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You are here: Home > Young Writers' Hub > Blog > A review and extended thoughts of a Jack Mapanje lecture: ‘Everyone is writing their memoir, Why don’t you?’
A review and extended thoughts of a Jack Mapanje lecture: ‘Everyone is writing their memoir, Why don’t you?’
Guest blogger Matt Sharp on Jack Mapanje

Recently I attended a lecture at York St John University by guest Jack Mapanje.  As I am sure you are all aware, he is a Malawian writer and poet. He was the former head of English at the University of Malawi, and is currently a senior lecturer in English at Newcastle University. He was also imprisoned by the Apartheid regime in South Africa. This experience has naturally influenced his work and is the subject of many of his books and poems.

However, the lecture given was on the more sedate subject of memoir writing, and why, according to Mapanje, everyone should be writing theirs. It may seem like an odd thing for us that have not gone through terrible times, such as Mapanje, or perhaps feel inadequate to the other memoirs we read. We see on our book shop shelves memoirs by Barrack Obama, Tony Blair, Stephen Fry and many others we respect and expect to have rich and interesting life’s which merit the publication of memoirs.  Mapanje argues that everyone should be writing theirs, because who else will tell it? Who else has had the experiences you have had, because everyone’s memoirs will be unique, and as Mapanje said, especially yours.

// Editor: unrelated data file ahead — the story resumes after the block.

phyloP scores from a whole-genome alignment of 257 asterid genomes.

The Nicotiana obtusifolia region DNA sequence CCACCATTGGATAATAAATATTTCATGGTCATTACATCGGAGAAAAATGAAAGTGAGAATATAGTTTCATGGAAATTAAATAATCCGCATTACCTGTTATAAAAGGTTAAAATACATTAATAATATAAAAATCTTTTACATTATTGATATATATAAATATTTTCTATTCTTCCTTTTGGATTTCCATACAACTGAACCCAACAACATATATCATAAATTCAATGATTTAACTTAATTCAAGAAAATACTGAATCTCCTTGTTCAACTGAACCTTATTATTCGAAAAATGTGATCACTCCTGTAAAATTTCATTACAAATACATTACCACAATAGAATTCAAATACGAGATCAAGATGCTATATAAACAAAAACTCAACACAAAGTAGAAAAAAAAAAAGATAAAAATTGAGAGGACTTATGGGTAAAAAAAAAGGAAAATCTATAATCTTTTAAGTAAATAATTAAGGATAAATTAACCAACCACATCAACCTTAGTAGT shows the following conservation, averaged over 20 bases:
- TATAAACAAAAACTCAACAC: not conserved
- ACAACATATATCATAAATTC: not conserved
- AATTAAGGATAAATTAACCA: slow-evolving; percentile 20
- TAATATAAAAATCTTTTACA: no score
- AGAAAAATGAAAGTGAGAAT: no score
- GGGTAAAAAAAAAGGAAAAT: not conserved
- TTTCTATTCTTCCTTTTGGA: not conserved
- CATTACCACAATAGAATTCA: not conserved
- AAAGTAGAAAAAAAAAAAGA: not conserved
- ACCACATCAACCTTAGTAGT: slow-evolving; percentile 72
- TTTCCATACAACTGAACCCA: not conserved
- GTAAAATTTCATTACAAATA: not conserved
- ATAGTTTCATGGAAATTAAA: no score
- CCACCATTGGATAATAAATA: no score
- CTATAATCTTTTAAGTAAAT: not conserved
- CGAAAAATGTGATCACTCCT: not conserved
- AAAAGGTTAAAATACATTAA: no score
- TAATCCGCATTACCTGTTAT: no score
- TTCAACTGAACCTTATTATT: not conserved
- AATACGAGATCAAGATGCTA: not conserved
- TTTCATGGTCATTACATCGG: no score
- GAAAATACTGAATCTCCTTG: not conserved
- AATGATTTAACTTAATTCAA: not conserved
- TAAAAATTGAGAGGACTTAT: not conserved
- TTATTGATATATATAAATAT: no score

However, what hit me as I listened to the lecture was,’ what a fantastic tool this could be.’ I began to realise that keeping a diary will help me practice my own creative writing. Let’s say we take a fragment of our own lives, and we fictionalise it. We exaggerate it, or scale it down, set it somewhere different or cast different characters. In fact, why not change the outcome. If it’s a particular bad or embarrassing memory, we can change the ending to suit our own wants. Play around with it to create comic effect or embed a profound message which shows a global truth. And then, after exploring this memory and having something solid, you find it’s so far removed from the original memory that it stands up on its own right. One finished piece created from one single recollection. The possibilities are literally endless, truly utterly endless.

Now, I can imagine, as you read this blog and think to yourself, ‘What a pretentious idiot,’ and dismiss the idea, or see that what he is really saying is ‘write what you know.’ But please don’t be cynical. Be honest, would keeping a diary really do detrimental effect to your own writing? Imagine recording events that happen to you right after you have experienced it, and how much more accurate it will be and laden with your own emotional responses at the time. And imagine when you begin writing something again, and you remember something which you want to write about, how much of a great source that diary entry you wrote 3 months ago will be.  It doesn’t matter if you are exact to that entry or not, the fact is it’s there, if need it. If you have forgotten quite exactly what happened, or how sharp a feeling you had at the time, that entry will tell you exactly what you need to know.

So you see that keeping a diary doesn’t necessarily mean it’s a strictly non-fiction tool, it’s a very useful tool for fiction writing too. Don’t feel afraid or unsure, just begin, and soon you could think back and write in that diary ‘how could I have ever done without this.’

Matt Sharp is a writer and Creative Writing Student at York St John.